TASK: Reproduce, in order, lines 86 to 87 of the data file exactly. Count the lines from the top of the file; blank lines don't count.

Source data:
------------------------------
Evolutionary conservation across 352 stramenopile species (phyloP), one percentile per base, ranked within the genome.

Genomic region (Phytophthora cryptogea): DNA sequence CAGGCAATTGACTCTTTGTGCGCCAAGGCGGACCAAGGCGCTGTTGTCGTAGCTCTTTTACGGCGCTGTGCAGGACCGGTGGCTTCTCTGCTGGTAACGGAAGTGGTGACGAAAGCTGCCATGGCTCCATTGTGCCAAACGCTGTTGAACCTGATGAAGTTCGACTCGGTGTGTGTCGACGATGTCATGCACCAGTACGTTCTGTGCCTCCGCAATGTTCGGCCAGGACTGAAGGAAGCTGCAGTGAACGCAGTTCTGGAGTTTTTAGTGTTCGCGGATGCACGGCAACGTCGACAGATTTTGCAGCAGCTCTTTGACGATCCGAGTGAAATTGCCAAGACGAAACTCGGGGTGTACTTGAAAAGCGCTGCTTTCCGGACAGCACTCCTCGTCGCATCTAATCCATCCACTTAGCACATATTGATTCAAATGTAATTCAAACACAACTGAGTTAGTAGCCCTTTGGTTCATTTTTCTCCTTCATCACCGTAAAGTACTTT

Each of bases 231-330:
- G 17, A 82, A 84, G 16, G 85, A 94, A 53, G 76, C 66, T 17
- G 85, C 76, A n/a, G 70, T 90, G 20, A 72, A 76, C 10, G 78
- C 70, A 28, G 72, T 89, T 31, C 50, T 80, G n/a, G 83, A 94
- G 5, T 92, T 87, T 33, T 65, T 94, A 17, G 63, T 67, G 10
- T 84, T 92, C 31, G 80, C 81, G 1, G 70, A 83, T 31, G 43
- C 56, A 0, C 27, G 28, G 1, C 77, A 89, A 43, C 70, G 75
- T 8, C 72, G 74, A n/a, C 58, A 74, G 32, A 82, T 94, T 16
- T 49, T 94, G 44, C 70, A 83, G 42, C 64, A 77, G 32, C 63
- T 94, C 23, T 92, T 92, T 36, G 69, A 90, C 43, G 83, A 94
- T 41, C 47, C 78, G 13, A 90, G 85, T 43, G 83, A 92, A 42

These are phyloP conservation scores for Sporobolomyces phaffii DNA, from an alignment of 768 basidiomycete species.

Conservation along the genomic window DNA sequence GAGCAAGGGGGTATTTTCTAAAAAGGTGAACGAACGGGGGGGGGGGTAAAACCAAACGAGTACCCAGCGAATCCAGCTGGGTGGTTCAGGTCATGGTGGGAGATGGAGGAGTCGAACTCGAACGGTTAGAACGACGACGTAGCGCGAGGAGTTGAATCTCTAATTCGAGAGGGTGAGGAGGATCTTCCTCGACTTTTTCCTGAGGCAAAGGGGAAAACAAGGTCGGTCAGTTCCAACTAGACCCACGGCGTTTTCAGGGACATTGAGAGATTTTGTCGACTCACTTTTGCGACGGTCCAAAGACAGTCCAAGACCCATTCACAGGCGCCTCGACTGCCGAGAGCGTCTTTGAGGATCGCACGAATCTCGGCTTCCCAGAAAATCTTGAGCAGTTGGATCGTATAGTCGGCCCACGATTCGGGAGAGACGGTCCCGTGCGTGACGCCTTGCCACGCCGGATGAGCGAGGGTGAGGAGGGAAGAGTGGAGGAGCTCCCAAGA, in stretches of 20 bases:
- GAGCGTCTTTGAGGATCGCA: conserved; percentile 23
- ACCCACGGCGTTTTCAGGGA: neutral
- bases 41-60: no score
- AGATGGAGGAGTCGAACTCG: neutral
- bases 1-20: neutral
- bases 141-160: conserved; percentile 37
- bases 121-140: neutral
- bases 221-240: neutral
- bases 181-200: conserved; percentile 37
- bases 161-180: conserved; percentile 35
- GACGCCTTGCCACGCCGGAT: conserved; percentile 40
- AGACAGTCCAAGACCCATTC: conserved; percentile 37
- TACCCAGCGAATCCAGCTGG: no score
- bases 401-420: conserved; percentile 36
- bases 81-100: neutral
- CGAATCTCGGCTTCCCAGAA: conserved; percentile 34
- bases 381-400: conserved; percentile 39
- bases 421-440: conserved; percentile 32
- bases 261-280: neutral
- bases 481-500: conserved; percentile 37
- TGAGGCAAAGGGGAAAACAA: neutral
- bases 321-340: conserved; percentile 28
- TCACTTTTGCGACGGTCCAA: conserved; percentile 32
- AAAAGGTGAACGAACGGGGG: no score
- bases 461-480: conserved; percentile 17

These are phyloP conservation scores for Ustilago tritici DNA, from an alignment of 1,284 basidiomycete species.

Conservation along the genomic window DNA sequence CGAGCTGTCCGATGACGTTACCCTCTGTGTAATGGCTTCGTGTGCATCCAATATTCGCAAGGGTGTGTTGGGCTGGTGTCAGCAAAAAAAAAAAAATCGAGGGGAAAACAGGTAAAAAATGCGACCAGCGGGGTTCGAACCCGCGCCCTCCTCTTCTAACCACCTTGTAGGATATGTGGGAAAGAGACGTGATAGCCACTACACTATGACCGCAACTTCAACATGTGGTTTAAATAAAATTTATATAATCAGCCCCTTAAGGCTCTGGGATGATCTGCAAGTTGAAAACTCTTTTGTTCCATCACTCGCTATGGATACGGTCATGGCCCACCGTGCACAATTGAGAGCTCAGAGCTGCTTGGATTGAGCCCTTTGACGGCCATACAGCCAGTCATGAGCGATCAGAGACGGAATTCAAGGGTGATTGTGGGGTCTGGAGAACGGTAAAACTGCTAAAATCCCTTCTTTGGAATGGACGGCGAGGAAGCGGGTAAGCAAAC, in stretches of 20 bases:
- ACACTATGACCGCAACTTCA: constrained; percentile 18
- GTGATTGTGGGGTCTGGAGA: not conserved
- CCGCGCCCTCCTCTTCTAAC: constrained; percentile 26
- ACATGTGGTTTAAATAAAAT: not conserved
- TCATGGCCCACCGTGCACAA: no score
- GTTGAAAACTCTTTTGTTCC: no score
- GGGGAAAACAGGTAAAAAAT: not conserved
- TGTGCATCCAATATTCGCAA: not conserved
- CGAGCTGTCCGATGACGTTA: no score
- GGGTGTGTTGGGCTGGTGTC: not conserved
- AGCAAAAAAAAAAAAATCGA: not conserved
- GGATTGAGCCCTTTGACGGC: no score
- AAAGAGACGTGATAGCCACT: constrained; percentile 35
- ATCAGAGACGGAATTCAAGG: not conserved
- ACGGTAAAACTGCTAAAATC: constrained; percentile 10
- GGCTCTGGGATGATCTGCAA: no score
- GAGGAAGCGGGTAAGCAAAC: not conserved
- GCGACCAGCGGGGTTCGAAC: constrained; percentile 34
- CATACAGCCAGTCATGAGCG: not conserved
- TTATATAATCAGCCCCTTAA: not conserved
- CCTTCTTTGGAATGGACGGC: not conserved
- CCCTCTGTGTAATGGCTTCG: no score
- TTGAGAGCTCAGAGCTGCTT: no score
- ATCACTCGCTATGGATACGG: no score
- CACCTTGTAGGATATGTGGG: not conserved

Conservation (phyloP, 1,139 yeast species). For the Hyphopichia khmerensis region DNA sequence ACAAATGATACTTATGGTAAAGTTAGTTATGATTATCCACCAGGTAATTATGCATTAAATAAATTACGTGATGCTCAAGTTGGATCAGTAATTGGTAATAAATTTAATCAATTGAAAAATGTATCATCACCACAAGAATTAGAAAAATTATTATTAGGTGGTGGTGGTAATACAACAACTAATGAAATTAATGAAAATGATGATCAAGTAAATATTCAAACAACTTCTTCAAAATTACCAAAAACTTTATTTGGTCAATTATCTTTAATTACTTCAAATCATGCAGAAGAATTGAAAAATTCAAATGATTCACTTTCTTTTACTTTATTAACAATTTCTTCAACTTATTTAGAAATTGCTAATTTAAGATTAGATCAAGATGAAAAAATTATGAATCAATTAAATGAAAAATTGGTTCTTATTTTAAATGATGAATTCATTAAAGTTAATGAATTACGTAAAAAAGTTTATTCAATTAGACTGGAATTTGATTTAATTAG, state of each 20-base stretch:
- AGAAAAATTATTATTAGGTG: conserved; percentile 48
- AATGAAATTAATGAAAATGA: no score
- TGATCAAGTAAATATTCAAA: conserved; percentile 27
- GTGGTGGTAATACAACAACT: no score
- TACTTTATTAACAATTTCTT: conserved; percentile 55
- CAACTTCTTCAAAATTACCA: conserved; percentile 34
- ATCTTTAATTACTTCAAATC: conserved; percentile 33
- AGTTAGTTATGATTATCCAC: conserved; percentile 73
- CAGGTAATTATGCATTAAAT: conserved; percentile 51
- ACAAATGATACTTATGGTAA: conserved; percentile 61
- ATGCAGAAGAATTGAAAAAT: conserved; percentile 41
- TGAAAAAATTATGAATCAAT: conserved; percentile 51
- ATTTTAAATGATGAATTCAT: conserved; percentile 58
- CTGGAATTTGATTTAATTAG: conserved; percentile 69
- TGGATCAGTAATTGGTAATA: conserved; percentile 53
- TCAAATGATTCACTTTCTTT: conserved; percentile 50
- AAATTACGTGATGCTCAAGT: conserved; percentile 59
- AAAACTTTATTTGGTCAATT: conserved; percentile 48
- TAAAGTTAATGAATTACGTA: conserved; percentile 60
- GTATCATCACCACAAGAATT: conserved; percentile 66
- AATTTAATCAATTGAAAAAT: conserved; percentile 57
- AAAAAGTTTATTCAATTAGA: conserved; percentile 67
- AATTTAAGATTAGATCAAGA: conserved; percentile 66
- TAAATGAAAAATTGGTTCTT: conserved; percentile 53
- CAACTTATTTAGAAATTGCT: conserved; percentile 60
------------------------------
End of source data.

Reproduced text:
- AAAACTTTATTTGGTCAATT: conserved; percentile 48
- TAAAGTTAATGAATTACGTA: conserved; percentile 60